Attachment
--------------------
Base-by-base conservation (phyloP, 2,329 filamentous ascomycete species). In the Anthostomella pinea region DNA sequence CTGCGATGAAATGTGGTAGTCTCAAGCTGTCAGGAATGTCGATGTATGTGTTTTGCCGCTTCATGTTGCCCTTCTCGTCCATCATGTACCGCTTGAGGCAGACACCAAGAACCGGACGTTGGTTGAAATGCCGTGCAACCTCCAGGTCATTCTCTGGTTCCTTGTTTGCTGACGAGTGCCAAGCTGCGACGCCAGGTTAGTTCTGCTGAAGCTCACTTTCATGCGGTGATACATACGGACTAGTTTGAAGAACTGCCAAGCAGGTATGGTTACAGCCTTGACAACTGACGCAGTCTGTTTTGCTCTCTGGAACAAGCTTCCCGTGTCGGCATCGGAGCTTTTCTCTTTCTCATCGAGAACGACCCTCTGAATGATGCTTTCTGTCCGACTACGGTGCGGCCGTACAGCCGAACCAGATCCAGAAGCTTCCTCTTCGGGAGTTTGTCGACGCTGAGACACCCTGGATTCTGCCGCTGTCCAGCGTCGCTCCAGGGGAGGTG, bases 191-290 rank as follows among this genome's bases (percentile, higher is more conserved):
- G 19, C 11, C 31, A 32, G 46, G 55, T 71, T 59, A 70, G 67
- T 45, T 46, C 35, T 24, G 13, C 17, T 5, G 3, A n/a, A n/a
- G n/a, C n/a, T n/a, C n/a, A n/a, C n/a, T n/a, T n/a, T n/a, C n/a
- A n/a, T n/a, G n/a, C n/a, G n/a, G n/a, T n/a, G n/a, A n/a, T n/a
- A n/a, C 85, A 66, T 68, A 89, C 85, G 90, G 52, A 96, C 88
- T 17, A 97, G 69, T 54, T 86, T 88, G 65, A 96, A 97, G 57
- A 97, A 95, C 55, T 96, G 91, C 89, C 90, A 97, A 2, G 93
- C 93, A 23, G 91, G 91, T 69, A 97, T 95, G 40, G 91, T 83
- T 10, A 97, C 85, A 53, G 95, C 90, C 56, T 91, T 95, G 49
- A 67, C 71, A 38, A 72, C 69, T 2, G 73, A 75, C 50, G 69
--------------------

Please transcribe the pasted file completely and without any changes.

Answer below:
Base-by-base conservation (phyloP, 2,329 filamentous ascomycete species). In the Anthostomella pinea region DNA sequence CTGCGATGAAATGTGGTAGTCTCAAGCTGTCAGGAATGTCGATGTATGTGTTTTGCCGCTTCATGTTGCCCTTCTCGTCCATCATGTACCGCTTGAGGCAGACACCAAGAACCGGACGTTGGTTGAAATGCCGTGCAACCTCCAGGTCATTCTCTGGTTCCTTGTTTGCTGACGAGTGCCAAGCTGCGACGCCAGGTTAGTTCTGCTGAAGCTCACTTTCATGCGGTGATACATACGGACTAGTTTGAAGAACTGCCAAGCAGGTATGGTTACAGCCTTGACAACTGACGCAGTCTGTTTTGCTCTCTGGAACAAGCTTCCCGTGTCGGCATCGGAGCTTTTCTCTTTCTCATCGAGAACGACCCTCTGAATGATGCTTTCTGTCCGACTACGGTGCGGCCGTACAGCCGAACCAGATCCAGAAGCTTCCTCTTCGGGAGTTTGTCGACGCTGAGACACCCTGGATTCTGCCGCTGTCCAGCGTCGCTCCAGGGGAGGTG, bases 191-290 rank as follows among this genome's bases (percentile, higher is more conserved):
- G 19, C 11, C 31, A 32, G 46, G 55, T 71, T 59, A 70, G 67
- T 45, T 46, C 35, T 24, G 13, C 17, T 5, G 3, A n/a, A n/a
- G n/a, C n/a, T n/a, C n/a, A n/a, C n/a, T n/a, T n/a, T n/a, C n/a
- A n/a, T n/a, G n/a, C n/a, G n/a, G n/a, T n/a, G n/a, A n/a, T n/a
- A n/a, C 85, A 66, T 68, A 89, C 85, G 90, G 52, A 96, C 88
- T 17, A 97, G 69, T 54, T 86, T 88, G 65, A 96, A 97, G 57
- A 97, A 95, C 55, T 96, G 91, C 89, C 90, A 97, A 2, G 93
- C 93, A 23, G 91, G 91, T 69, A 97, T 95, G 40, G 91, T 83
- T 10, A 97, C 85, A 53, G 95, C 90, C 56, T 91, T 95, G 49
- A 67, C 71, A 38, A 72, C 69, T 2, G 73, A 75, C 50, G 69